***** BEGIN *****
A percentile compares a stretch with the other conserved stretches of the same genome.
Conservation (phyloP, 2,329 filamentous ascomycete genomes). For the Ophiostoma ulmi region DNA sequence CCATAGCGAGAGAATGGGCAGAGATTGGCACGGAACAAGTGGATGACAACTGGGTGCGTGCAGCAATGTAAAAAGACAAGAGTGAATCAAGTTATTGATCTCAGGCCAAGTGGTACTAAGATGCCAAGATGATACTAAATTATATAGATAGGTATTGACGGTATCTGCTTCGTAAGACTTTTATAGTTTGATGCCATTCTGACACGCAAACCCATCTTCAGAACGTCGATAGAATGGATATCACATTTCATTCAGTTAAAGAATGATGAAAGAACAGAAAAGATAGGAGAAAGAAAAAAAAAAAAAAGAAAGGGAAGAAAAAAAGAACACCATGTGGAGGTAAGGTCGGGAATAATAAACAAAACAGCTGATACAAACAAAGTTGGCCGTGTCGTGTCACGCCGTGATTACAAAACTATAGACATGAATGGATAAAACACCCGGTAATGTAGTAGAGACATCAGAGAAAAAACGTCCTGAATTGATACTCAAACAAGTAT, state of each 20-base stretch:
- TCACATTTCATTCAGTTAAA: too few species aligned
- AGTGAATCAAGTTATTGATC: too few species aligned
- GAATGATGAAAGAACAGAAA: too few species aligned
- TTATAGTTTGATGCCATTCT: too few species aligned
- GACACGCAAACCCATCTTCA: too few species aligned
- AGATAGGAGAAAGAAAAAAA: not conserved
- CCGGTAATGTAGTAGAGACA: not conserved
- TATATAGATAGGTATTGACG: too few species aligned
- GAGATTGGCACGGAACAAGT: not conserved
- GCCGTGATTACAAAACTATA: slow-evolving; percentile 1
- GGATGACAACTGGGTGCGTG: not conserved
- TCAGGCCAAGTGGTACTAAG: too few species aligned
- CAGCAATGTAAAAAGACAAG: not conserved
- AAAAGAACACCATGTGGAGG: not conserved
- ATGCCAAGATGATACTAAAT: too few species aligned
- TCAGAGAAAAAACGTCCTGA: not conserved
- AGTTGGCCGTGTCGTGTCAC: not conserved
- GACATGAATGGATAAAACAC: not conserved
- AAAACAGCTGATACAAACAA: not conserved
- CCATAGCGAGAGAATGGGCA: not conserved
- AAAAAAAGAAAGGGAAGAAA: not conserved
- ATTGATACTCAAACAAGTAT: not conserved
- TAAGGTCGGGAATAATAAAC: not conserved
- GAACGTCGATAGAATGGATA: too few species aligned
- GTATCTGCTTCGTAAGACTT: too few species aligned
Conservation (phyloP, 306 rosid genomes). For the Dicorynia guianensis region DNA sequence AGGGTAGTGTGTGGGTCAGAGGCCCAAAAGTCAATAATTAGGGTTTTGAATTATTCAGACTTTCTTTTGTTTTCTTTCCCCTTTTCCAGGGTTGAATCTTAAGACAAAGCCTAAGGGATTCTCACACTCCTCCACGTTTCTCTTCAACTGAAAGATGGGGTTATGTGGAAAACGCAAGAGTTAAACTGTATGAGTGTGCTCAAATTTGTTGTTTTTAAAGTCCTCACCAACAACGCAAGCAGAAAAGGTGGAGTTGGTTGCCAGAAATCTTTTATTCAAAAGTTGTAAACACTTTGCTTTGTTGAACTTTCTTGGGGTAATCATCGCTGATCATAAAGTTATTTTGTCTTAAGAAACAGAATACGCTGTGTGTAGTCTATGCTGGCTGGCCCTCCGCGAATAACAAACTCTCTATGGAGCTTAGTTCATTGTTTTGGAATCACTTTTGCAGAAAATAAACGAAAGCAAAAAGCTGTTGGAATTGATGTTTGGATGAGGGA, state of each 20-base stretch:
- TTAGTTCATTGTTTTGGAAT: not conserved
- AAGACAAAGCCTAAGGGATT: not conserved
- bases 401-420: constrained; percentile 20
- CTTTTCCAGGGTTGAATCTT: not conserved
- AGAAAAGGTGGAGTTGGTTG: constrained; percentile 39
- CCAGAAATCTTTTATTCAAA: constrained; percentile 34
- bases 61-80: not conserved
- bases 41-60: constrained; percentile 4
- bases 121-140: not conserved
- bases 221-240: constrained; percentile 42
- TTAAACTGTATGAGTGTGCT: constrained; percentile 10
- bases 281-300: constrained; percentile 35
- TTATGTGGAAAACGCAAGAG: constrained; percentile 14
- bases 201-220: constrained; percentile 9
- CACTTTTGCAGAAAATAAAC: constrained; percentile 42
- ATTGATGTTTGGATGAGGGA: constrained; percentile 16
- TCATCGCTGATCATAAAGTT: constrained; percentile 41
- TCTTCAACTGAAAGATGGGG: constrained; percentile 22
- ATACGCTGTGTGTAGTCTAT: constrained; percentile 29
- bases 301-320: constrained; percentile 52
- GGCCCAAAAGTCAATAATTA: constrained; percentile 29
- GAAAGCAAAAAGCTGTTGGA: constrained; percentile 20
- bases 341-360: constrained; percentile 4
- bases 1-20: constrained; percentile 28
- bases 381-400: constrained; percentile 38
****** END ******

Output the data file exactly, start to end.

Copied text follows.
A percentile compares a stretch with the other conserved stretches of the same genome.
Conservation (phyloP, 2,329 filamentous ascomycete genomes). For the Ophiostoma ulmi region DNA sequence CCATAGCGAGAGAATGGGCAGAGATTGGCACGGAACAAGTGGATGACAACTGGGTGCGTGCAGCAATGTAAAAAGACAAGAGTGAATCAAGTTATTGATCTCAGGCCAAGTGGTACTAAGATGCCAAGATGATACTAAATTATATAGATAGGTATTGACGGTATCTGCTTCGTAAGACTTTTATAGTTTGATGCCATTCTGACACGCAAACCCATCTTCAGAACGTCGATAGAATGGATATCACATTTCATTCAGTTAAAGAATGATGAAAGAACAGAAAAGATAGGAGAAAGAAAAAAAAAAAAAAGAAAGGGAAGAAAAAAAGAACACCATGTGGAGGTAAGGTCGGGAATAATAAACAAAACAGCTGATACAAACAAAGTTGGCCGTGTCGTGTCACGCCGTGATTACAAAACTATAGACATGAATGGATAAAACACCCGGTAATGTAGTAGAGACATCAGAGAAAAAACGTCCTGAATTGATACTCAAACAAGTAT, state of each 20-base stretch:
- TCACATTTCATTCAGTTAAA: too few species aligned
- AGTGAATCAAGTTATTGATC: too few species aligned
- GAATGATGAAAGAACAGAAA: too few species aligned
- TTATAGTTTGATGCCATTCT: too few species aligned
- GACACGCAAACCCATCTTCA: too few species aligned
- AGATAGGAGAAAGAAAAAAA: not conserved
- CCGGTAATGTAGTAGAGACA: not conserved
- TATATAGATAGGTATTGACG: too few species aligned
- GAGATTGGCACGGAACAAGT: not conserved
- GCCGTGATTACAAAACTATA: slow-evolving; percentile 1
- GGATGACAACTGGGTGCGTG: not conserved
- TCAGGCCAAGTGGTACTAAG: too few species aligned
- CAGCAATGTAAAAAGACAAG: not conserved
- AAAAGAACACCATGTGGAGG: not conserved
- ATGCCAAGATGATACTAAAT: too few species aligned
- TCAGAGAAAAAACGTCCTGA: not conserved
- AGTTGGCCGTGTCGTGTCAC: not conserved
- GACATGAATGGATAAAACAC: not conserved
- AAAACAGCTGATACAAACAA: not conserved
- CCATAGCGAGAGAATGGGCA: not conserved
- AAAAAAAGAAAGGGAAGAAA: not conserved
- ATTGATACTCAAACAAGTAT: not conserved
- TAAGGTCGGGAATAATAAAC: not conserved
- GAACGTCGATAGAATGGATA: too few species aligned
- GTATCTGCTTCGTAAGACTT: too few species aligned
Conservation (phyloP, 306 rosid genomes). For the Dicorynia guianensis region DNA sequence AGGGTAGTGTGTGGGTCAGAGGCCCAAAAGTCAATAATTAGGGTTTTGAATTATTCAGACTTTCTTTTGTTTTCTTTCCCCTTTTCCAGGGTTGAATCTTAAGACAAAGCCTAAGGGATTCTCACACTCCTCCACGTTTCTCTTCAACTGAAAGATGGGGTTATGTGGAAAACGCAAGAGTTAAACTGTATGAGTGTGCTCAAATTTGTTGTTTTTAAAGTCCTCACCAACAACGCAAGCAGAAAAGGTGGAGTTGGTTGCCAGAAATCTTTTATTCAAAAGTTGTAAACACTTTGCTTTGTTGAACTTTCTTGGGGTAATCATCGCTGATCATAAAGTTATTTTGTCTTAAGAAACAGAATACGCTGTGTGTAGTCTATGCTGGCTGGCCCTCCGCGAATAACAAACTCTCTATGGAGCTTAGTTCATTGTTTTGGAATCACTTTTGCAGAAAATAAACGAAAGCAAAAAGCTGTTGGAATTGATGTTTGGATGAGGGA, state of each 20-base stretch:
- TTAGTTCATTGTTTTGGAAT: not conserved
- AAGACAAAGCCTAAGGGATT: not conserved
- bases 401-420: constrained; percentile 20
- CTTTTCCAGGGTTGAATCTT: not conserved
- AGAAAAGGTGGAGTTGGTTG: constrained; percentile 39
- CCAGAAATCTTTTATTCAAA: constrained; percentile 34
- bases 61-80: not conserved
- bases 41-60: constrained; percentile 4
- bases 121-140: not conserved
- bases 221-240: constrained; percentile 42
- TTAAACTGTATGAGTGTGCT: constrained; percentile 10
- bases 281-300: constrained; percentile 35
- TTATGTGGAAAACGCAAGAG: constrained; percentile 14
- bases 201-220: constrained; percentile 9
- CACTTTTGCAGAAAATAAAC: constrained; percentile 42
- ATTGATGTTTGGATGAGGGA: constrained; percentile 16
- TCATCGCTGATCATAAAGTT: constrained; percentile 41
- TCTTCAACTGAAAGATGGGG: constrained; percentile 22
- ATACGCTGTGTGTAGTCTAT: constrained; percentile 29
- bases 301-320: constrained; percentile 52
- GGCCCAAAAGTCAATAATTA: constrained; percentile 29
- GAAAGCAAAAAGCTGTTGGA: constrained; percentile 20
- bases 341-360: constrained; percentile 4
- bases 1-20: constrained; percentile 28
- bases 381-400: constrained; percentile 38